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Amnesty: Zimbabwe Playing Politics With Food Aid Distribution

FILE - People line up for a food handout amid the coronavirus pandemic, in Chitungwiza, Zimbabwe, May 5, 2020.
FILE - People line up for a food handout amid the coronavirus pandemic, in Chitungwiza, Zimbabwe, May 5, 2020.

As southern Africa battles the coronavirus pandemic, Amnesty International warns that in some areas, authorities are tying food aid to recipients' political affiliation. It says the problem is especially acute in rural Zimbabwe, where people who don’t belong to the ruling party are being denied the means to survive.

In the impoverished country, lockdowns triggered by the coronavirus pandemic and shuttered markets have made it hard for people to work or find food. Millions are dependent on the government for sustenance.

In a report published this week, the London-based human rights group said some are being denied food because they do not support the ruling ZANU-PF party.

One such person, who wished to be identified only as Peter, lives in Murehwa, about 100 kilometers east of Harare. He told VOA that opposition members in his rural community are being treated as second-class citizens.

"It’s really tough here. Local leaders here are from ZANU-PF and say anyone who belongs to any other party does not get food aid. They say we must get it from the parties we support. Even if our names are on the list of deserving people, we are skipped," said Peter, who looks after seven people affected by the lockdown.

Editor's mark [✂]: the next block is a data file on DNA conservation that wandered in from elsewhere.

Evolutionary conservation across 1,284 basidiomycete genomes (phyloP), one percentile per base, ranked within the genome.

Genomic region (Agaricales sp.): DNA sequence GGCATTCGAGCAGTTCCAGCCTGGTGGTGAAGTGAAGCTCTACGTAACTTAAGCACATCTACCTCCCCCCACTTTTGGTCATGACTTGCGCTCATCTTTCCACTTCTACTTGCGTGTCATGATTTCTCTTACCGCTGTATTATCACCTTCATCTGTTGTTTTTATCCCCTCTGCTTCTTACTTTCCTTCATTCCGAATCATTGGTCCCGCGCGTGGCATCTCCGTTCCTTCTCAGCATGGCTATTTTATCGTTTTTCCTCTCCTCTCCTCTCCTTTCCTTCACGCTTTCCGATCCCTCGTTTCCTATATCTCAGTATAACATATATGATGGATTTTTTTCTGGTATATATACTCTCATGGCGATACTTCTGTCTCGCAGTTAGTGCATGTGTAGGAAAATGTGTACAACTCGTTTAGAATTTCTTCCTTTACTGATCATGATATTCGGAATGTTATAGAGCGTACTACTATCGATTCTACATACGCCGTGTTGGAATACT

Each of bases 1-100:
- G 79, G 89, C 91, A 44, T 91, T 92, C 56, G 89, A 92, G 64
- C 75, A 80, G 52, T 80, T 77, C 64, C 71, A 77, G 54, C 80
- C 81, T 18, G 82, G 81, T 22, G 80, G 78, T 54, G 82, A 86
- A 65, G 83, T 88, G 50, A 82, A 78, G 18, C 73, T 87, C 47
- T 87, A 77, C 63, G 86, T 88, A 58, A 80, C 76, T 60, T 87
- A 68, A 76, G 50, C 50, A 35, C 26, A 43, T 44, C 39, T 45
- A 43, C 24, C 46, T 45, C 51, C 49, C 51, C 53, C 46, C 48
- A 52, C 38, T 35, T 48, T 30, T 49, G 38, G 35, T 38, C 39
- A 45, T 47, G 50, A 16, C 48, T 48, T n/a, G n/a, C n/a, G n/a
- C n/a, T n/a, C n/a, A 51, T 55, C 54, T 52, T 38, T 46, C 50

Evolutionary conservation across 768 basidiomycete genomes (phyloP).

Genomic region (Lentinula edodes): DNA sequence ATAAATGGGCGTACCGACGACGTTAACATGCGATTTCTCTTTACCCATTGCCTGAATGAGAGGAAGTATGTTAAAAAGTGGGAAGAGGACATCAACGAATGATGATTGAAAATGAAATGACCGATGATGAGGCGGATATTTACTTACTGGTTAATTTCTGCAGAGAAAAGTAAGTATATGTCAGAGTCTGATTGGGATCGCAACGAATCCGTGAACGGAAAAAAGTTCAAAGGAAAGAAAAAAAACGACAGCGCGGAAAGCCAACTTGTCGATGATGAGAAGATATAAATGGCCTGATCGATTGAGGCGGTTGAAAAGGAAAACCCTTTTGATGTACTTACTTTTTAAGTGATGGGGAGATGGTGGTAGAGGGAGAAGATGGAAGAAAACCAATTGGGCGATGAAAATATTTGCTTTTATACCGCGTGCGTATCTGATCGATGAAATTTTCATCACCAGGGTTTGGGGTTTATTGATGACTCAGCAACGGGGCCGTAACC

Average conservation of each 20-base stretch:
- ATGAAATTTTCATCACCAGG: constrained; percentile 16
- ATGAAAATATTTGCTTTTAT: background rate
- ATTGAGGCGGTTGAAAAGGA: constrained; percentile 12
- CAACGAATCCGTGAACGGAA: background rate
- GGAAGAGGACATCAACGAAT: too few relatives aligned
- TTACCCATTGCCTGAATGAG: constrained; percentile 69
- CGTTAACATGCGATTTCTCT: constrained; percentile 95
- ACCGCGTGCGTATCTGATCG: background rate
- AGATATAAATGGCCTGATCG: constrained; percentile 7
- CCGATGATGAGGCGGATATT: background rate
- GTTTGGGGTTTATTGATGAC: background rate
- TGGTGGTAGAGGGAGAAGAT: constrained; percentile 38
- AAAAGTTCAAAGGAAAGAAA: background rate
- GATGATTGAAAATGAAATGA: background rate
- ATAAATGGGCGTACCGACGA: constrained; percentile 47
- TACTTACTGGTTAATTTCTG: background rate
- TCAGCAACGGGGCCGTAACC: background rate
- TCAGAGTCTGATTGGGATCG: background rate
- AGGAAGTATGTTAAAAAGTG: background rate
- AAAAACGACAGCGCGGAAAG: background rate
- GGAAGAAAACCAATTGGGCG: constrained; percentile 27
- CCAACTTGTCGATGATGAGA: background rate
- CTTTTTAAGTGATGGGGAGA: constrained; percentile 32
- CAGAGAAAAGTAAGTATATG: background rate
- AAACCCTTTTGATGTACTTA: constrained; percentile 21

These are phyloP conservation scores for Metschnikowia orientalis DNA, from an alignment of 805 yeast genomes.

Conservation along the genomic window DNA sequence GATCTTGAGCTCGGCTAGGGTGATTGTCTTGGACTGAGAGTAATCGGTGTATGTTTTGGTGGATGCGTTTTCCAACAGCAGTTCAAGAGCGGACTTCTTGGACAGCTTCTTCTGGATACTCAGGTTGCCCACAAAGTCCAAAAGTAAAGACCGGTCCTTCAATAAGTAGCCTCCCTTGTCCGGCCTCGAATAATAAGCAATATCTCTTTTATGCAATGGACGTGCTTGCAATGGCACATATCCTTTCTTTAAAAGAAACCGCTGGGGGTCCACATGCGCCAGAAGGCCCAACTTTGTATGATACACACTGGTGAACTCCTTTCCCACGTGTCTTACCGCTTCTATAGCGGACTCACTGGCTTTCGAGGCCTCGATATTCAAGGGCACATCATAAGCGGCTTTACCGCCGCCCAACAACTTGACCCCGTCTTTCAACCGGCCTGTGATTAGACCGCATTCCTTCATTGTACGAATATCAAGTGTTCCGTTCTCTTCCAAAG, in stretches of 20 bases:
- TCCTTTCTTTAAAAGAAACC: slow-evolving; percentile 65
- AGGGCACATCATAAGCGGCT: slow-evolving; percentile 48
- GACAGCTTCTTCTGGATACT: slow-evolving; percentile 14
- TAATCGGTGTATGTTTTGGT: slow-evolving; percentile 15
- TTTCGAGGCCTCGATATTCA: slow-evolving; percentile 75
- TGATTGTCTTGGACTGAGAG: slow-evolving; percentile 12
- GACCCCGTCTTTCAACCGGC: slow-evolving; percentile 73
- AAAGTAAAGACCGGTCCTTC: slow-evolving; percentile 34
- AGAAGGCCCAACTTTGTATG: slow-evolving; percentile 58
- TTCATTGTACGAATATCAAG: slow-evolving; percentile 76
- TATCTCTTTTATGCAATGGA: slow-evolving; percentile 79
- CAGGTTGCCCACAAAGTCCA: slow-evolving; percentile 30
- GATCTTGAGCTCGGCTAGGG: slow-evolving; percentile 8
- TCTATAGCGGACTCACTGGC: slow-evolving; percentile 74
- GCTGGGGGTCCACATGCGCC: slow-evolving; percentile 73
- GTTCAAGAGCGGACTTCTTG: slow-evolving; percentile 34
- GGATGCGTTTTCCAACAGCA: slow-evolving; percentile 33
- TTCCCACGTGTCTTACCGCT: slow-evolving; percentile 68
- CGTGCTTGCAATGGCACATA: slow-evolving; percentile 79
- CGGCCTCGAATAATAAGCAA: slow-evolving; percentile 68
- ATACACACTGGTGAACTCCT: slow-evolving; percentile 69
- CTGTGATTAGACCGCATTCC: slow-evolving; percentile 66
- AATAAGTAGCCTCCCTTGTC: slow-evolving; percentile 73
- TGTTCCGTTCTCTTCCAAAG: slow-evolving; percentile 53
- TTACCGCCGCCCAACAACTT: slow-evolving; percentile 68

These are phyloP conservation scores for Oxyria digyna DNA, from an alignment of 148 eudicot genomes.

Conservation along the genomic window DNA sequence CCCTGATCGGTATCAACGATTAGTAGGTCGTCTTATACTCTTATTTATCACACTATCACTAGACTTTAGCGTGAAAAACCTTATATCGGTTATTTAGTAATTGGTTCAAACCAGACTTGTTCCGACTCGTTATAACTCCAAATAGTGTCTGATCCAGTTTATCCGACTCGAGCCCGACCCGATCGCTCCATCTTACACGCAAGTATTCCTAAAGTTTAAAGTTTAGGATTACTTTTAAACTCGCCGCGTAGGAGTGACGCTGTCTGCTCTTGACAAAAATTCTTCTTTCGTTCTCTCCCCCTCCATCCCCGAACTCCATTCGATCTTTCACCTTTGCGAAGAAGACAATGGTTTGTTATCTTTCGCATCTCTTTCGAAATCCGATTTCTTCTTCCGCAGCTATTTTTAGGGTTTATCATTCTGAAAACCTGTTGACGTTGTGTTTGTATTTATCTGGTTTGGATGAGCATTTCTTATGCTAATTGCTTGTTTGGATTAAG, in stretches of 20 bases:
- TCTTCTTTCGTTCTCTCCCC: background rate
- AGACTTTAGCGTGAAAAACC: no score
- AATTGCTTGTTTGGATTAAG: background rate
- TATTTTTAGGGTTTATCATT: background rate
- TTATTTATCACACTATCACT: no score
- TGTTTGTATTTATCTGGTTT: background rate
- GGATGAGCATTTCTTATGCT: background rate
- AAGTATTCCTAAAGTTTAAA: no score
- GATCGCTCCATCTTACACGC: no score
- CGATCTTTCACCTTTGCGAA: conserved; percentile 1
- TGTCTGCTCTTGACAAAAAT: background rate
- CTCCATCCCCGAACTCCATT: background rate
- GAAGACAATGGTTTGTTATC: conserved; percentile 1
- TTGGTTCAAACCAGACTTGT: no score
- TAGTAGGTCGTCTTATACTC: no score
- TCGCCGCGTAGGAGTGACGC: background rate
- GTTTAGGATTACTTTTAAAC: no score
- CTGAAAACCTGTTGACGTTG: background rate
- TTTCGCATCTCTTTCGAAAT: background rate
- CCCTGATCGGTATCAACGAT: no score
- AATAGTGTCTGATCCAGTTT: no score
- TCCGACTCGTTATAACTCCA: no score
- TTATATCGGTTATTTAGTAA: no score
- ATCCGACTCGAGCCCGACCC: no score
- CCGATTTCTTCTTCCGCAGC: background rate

Robert Shivambu, Amnesty International's spokesman in southern Africa, says this pattern of partisan food distribution has been emerging across the region ever since the coronavirus pandemic arrived.

“Anyone who does not have the means to make a living must be provided with food regardless of his perceived political affiliation. The distribution of food aid along party political lines is completely unacceptable and it is undermining the protection measures that governments have committed to implement to uphold the right to food for everyone,” he said.

Shivambu added that in Zimbabwe, the weakest are suffering the most.

“In Zimbabwe partisan food distribution has affected those groups in the most vulnerable and marginalized situation, including older persons, child-headed families, pregnant women and those with disabilities,” Shivambu said.

Even before the lockdowns in Zimbabwe, more than 4.3 million people in the country urgently needed assistance because of the ailing economy and recurring droughts, according to the U.N.’s World Food Program.

Energy Mutodi, Zimbabwe’s junior minister of information, dismissed the Amnesty International report.

“Those are falsehoods. We disagree in totality with those allegations. We are giving food aid to every citizen who is deserving. We have had red flags raised [by community leaders] about people who are suffering because of the lockdown, who cannot afford to put food on the table, and the Ministry of Social Welfare is inviting such people to approach its offices and these have been helped indiscriminately,” Mutodi said.

South Africa and Angola are also mentioned in the Amnesty report as countries where authorities are distributing food aid along partisan lines.